Dan Arellano’s well worn hands rested on the smooth, ornate hilt of his 19th century Spanish sword, which complimented a navy and white military ensemble complete with gold and scarlet accents. A brimmed and black “bolero” style hat dipped and rose as the museum lecturer spoke animatedly for a small group of elderly people in the vast and airy marble ensconced foyer of the Bullock Texas State History Museum. Heads dipped and eyebrows rose as Arellano, vivacious and alive amid hushed exhibits and frozen displays of relic, expounded on the little-known Texan struggle for independence known as the Battle of Medina.
Arellano’s attire resembles the uniform of his great-great-great grandfather Francisco Arellano, a sergeant under the Spanish Royalist army of General Joaquín “El Carnicero” de Arredondo or “The Butcher.” In the Battle of Medina, these Spanish Royalists fought Texan rebels 20 miles south of modern day San Antonio.
But the story of the period Dan Arellano represents is at risk of being lost in school textbooks. Just as the Texas State Board of Education allowed slavery to to be considered a “side issue” in the Civil War, the Tejano — or Texans of Mexican descent — contribution to the Texas Revolution is often undervalued in education texts.
The Battle of Medina, the bloodiest clash ever fought on Texan soil, started and ended a short-lived struggle for Texas independence on Aug. 18, 1813.
The struggle originated as the United States looked to wrest Texas from its then owner, Spain. The U.S. sent a force called the Republican Army of the North under General Samuel Kemper to clash with El Carnicero. Kemper’s army fought under the little-known emerald green “seventh flag over Texas,” Dan Arellano said in an interview.
Arellano, an amateur historian widely considered the Battle of Medina’s most knowledgeable scholar, wrote a book named “Tejano Roots, a Family Legend.” The work brought attention to the more than 1,000 Tejanos who had long ago sacrificed their lives for freedom in the struggle.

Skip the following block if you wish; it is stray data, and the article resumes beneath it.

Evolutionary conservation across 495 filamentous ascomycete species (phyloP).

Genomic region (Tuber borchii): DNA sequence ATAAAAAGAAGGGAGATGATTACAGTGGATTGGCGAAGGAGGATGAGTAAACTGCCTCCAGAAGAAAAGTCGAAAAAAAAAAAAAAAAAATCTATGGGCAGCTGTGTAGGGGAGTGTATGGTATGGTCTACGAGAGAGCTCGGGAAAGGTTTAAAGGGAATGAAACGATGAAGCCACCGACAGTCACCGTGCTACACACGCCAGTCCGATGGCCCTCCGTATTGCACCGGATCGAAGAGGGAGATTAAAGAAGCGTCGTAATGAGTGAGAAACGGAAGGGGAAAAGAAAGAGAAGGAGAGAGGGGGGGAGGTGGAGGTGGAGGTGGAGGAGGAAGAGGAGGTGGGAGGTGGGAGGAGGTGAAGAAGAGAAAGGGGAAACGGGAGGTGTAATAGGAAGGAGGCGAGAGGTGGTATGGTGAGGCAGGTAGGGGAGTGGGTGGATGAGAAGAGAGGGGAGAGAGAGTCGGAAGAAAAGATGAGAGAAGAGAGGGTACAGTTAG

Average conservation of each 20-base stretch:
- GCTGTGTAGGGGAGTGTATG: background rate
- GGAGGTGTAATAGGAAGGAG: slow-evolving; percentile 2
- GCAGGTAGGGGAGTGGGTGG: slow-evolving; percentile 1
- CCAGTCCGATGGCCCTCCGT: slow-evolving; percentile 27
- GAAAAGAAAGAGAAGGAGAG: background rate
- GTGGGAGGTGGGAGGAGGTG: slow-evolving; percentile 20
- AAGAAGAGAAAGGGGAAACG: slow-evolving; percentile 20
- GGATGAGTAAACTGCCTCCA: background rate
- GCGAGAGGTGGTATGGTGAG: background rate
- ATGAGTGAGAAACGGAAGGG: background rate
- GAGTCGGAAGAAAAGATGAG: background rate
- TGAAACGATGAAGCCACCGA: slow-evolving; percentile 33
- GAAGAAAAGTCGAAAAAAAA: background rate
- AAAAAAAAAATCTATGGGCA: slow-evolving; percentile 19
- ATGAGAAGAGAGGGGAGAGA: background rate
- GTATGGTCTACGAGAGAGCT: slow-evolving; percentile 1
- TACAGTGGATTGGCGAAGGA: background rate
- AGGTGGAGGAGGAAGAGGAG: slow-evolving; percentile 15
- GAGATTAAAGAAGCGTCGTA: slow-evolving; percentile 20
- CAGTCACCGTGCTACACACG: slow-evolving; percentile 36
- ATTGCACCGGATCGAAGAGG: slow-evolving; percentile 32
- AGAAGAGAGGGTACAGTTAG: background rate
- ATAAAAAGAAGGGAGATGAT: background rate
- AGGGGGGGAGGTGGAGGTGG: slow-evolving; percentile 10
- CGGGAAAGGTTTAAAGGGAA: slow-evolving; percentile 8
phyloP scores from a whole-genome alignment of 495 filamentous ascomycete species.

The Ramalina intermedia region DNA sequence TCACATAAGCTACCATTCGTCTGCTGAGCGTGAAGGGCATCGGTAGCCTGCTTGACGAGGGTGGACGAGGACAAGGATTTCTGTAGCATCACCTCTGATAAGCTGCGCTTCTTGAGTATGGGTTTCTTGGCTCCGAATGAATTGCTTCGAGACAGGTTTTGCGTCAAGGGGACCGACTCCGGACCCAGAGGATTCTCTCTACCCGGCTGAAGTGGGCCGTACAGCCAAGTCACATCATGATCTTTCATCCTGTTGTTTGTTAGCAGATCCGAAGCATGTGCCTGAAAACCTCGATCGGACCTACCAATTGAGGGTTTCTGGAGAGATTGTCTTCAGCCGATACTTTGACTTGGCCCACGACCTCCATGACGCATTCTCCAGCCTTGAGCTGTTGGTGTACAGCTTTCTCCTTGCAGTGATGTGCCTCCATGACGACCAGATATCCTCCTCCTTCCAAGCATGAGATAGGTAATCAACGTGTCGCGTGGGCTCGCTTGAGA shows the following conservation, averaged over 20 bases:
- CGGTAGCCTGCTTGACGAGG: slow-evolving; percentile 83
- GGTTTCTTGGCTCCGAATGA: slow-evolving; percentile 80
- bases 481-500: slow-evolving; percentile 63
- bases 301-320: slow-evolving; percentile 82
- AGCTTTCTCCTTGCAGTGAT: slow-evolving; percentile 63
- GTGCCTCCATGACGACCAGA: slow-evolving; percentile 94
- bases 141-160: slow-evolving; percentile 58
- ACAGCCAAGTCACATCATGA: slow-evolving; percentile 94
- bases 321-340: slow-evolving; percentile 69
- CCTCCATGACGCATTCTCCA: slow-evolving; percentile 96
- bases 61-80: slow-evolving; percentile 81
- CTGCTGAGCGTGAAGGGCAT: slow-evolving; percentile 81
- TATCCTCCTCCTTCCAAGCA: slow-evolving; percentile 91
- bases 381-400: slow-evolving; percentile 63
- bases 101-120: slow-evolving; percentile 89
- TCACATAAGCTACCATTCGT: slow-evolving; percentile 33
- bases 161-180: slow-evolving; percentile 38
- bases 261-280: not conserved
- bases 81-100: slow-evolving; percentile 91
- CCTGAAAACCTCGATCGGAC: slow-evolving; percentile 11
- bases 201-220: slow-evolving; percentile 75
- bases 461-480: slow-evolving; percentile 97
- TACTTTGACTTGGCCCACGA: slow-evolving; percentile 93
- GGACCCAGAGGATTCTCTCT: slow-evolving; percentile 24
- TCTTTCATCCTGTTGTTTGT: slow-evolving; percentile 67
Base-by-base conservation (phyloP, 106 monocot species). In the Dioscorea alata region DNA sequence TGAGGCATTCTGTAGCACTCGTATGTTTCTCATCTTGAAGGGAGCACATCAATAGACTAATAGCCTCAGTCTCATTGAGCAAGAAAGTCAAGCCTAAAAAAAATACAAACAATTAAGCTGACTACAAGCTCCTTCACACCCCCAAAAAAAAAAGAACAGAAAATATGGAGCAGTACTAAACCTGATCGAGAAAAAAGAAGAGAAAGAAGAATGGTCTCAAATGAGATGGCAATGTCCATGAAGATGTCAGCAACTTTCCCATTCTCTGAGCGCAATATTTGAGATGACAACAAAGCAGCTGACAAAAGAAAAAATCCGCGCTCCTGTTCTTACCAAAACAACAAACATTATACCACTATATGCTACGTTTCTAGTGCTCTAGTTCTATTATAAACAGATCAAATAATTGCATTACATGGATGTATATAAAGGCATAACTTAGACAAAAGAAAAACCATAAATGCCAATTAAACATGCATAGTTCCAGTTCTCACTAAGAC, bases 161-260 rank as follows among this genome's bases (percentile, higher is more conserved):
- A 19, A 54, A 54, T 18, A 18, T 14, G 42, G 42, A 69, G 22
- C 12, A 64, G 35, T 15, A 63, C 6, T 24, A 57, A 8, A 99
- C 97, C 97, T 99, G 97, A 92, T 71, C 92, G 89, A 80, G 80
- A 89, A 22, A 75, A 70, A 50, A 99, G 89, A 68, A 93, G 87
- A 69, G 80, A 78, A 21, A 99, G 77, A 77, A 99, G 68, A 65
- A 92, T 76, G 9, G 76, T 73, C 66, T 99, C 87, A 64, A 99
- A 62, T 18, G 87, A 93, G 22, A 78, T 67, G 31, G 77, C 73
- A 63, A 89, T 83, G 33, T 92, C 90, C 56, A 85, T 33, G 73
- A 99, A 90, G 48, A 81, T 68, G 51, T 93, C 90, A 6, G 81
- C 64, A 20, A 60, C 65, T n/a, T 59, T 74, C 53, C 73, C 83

The Republican company originally consisted of 142 white Americans and 150 Tejanos. Later, the army, with the promise to install a republic and the freedom of the vote in Texas, recruited volunteers throughout the state — Tejanos, indigenous and mixed alike — bolstering the army to around 1,400 strong.
Dan Arellano fights for recognition of this clash between the Spanish Royalists and the Republican Army of the North in Texas history textbooks. The advocate spoke before the Texas Education School Board over two years ago, and managed to get the battle in 7th grade curriculum starting this school year.
Arellano believes the school board promotes myth and American exceptionalism, over truth and the minority hand in history. Arellano said the approach is problematic given the large minority population in Texas.
Out of around 27 million Texans, over 16 million are minorities, or 58%. About 11 million of those minority Texans are Hispanic, or 69%, according to Texas Department of State Health Services’ 2015 census projections.
Texas State Board of Education member Ken Mercer said in a phone interview that the board has added more minority representation in textbooks than any other time in their history.
“Double what anyone had ever added before,” the nine-year representative said.
Mercer said the education board added minority heroes to history curriculum. Mercer said these added heroes included Crispus Attucks, the African American who was the first casualty in the American Revolutionary War, and José Antonio Navarro, who is considered along with Stephen F. Austin as a founding father of Texas.
Mercer also said textbooks should include a certain measure of American exceptionalism.
“History is where you tell the whole story—the bad, the ugly and the exceptional. If you don’t do that, it’s not history,” Mercer said.
Even so, Matt Nelsen, a political science graduate student at the University of Chicago, advocates for more attention to minority narrative in textbooks.
“Politicians in Texas determine which standards are being taught—not history teachers, history experts,” Nelsen said in a phone interview.